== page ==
In spite of rumours to the contrary, all Penwortham allotment sites have the full protection of the law with regards to their development. They are all statutory sites and this means that they cannot be used for any purpose other than as allotments unless it can be proven that they are surplus to requirements. This means a substantial proportion of the plots must be vacant.
Benedicta Peters from the urban green spaces team in the Department of Communities and Local Government confirmed
"Consent is not given unless the Secretary of State is satisfied that the local authority has done full investigation into whether the plot really is surplus; for example they've taken into account their waiting list and have advertised extensively"
The National Society of Allotment and Leisure Gardeners confirm this interpretation of the law and explain
In 1998, the Select Committee Enquiry into allotments resulted in the report The Future of Allotments in which the Select Committee expressed concern about the level of allotment site disposals and the implications this would have for the predicted increase in demand for allotments in the future.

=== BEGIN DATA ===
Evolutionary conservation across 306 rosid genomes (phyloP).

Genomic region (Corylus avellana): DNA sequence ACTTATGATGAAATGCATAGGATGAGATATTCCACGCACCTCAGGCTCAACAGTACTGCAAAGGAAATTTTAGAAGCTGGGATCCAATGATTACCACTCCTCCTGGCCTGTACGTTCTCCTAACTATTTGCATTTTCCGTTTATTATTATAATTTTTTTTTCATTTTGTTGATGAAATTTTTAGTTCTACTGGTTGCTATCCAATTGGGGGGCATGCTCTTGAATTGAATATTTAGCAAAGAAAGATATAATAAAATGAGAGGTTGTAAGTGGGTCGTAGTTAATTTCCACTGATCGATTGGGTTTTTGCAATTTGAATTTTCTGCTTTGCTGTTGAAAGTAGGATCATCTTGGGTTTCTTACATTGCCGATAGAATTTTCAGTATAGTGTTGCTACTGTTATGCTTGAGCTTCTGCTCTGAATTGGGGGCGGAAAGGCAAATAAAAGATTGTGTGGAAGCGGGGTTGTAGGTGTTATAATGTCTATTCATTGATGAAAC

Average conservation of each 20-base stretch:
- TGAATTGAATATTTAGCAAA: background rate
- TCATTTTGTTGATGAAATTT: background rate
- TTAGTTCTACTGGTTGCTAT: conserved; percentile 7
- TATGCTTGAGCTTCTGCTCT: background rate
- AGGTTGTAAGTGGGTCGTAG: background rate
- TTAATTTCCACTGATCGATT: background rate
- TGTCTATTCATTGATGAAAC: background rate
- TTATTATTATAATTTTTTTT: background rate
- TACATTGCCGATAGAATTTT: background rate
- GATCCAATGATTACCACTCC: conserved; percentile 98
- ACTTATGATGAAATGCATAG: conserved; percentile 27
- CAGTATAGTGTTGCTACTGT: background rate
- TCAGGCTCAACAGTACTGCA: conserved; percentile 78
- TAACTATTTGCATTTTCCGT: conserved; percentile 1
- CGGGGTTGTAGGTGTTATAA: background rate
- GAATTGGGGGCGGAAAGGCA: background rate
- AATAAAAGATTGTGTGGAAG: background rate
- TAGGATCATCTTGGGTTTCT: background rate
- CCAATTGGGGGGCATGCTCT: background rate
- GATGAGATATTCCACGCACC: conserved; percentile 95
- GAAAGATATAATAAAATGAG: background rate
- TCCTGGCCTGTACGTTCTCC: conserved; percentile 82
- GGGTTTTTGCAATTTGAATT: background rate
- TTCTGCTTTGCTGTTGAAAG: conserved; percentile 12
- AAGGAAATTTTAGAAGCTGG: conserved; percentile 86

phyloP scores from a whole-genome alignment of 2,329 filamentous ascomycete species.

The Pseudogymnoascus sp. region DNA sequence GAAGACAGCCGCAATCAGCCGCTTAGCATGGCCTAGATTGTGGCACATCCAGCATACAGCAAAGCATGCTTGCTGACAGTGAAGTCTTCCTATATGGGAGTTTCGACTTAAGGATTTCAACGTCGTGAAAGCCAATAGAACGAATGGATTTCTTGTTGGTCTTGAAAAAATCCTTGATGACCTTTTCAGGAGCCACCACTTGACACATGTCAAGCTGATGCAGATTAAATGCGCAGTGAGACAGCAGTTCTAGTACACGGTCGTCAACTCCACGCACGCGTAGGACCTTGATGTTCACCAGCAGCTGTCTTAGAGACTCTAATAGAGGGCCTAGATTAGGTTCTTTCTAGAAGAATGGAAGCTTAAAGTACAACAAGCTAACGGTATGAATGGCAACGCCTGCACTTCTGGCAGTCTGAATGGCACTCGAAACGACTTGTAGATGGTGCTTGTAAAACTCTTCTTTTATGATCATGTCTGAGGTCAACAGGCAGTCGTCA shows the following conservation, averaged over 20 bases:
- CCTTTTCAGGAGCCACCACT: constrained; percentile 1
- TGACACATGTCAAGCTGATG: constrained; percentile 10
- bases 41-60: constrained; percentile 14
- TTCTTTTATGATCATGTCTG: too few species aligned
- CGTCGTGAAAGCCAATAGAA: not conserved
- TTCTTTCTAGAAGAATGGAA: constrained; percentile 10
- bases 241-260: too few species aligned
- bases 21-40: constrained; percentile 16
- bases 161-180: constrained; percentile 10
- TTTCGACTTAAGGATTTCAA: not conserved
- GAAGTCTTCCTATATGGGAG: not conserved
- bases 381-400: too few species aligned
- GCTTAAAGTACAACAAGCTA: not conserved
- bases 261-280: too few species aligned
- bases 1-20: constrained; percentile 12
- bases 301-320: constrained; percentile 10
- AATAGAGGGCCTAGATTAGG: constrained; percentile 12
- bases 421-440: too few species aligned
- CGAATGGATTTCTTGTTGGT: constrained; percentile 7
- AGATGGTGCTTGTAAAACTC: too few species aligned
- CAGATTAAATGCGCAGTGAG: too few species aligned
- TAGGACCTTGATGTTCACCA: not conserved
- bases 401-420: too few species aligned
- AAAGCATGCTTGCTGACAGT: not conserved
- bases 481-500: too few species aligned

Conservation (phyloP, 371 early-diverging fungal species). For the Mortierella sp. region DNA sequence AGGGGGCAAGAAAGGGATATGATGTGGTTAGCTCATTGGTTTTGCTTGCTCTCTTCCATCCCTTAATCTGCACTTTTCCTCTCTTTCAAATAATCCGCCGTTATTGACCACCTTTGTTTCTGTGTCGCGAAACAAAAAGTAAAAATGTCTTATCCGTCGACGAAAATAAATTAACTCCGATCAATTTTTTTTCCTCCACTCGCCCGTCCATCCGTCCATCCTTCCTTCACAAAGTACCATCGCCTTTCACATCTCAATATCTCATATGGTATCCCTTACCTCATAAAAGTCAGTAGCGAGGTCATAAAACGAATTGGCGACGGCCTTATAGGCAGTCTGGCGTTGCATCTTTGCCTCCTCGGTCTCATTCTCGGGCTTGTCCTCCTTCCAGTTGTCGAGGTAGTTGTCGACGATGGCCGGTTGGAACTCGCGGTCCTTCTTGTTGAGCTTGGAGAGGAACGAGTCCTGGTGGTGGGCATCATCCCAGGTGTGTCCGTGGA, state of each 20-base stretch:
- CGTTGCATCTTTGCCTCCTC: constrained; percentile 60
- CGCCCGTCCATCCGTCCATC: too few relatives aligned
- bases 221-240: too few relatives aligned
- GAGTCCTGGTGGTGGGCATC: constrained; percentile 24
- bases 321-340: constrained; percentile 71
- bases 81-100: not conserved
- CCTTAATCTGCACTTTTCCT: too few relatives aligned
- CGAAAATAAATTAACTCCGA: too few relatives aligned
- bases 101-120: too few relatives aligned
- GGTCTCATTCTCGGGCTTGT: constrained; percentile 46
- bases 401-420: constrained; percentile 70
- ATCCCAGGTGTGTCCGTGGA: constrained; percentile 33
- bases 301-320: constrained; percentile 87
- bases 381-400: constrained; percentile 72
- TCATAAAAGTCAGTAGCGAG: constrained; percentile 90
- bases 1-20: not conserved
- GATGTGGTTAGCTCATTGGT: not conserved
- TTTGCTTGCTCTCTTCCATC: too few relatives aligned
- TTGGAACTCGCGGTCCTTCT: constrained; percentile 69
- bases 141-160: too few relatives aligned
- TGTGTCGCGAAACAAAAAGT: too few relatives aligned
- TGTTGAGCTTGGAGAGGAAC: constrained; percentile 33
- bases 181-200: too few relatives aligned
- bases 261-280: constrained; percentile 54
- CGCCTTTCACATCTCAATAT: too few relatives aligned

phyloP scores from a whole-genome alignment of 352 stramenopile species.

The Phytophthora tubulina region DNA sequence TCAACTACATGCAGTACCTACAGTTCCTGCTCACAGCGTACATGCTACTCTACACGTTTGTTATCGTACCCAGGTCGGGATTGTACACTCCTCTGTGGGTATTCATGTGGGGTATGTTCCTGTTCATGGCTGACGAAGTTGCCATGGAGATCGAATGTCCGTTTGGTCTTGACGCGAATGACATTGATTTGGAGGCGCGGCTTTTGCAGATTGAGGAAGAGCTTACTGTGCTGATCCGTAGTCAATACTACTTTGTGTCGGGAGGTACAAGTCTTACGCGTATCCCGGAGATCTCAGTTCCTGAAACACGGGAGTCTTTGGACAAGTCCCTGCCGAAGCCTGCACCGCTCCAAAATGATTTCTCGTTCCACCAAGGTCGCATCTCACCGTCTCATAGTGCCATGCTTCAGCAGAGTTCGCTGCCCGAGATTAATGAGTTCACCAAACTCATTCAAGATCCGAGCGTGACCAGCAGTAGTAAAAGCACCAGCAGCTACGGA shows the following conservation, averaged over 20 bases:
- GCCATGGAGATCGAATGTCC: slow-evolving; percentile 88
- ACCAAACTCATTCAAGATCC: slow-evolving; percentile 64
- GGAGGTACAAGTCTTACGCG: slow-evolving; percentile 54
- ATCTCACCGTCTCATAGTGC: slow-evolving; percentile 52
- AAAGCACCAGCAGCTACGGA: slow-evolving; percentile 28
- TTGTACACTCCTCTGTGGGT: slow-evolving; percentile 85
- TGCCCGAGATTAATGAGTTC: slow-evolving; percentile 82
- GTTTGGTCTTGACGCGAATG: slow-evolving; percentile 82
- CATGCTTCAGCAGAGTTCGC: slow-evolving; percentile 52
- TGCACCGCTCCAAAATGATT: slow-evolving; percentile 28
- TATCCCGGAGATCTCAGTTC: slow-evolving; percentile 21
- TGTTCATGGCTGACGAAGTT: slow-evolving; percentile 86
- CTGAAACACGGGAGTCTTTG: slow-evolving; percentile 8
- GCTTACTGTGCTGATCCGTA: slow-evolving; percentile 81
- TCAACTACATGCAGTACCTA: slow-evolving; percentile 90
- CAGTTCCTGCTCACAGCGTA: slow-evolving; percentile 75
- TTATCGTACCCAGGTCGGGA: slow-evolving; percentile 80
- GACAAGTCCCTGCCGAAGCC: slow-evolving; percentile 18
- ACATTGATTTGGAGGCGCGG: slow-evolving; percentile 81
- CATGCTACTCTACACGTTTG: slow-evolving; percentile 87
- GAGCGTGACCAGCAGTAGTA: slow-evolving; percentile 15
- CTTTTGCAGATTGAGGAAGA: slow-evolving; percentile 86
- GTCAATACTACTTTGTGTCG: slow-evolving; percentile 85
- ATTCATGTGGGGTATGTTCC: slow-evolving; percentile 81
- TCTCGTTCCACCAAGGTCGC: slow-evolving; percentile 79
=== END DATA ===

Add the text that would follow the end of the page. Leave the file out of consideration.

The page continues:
Concern had been expressed by the Select Committee that the criteria for assessing disposals were too weak and too many disposals of allotment sites had been permitted. This did not sit comfortably with the Urban White Papers commitment to the protection of urban green spaces, including allotments.
In September 1999, the Government Offices were issued guidance by the Government on allotment policy and casework. This included a section on the procedure for dealing with applications to dispose to statutory allotment land under Section 8 of the 1925 Allotment Act.
Adequate provision will be made for displaced plot holders, or that such provision is not necessary or is impracticable;
The number of people on the waiting list has been effectively taken into account;
The authority has actively promoted and publicised the availability of allotment sites and has contacted The National Society of Allotment and Leisure Gardeners
In February 2002, the Planning Policy Guidance Note 17— Sport, Open Space and Recreation was strengthened and the criteria clarified by adding that
The allotment in question is not necessary and is surplus to requirements
The implications of disposal for other relevant policies, in particular development plan policies, have been taken into account.
It is clear from this that it is not sufficient to offer an alternative site to allotment holders and that as long as the allotments have 100% occupancy and a waiting list they cannot be disposed of under current legislation.
Rumour has it that Preston City Council wish to restrict the waiting lists for their two sites in Penwortham to Preston City residents only. This would reflect the increasing demand for plots, and if this goes ahead then there may be a case for more allotment sites in South Ribble to cope with current demand.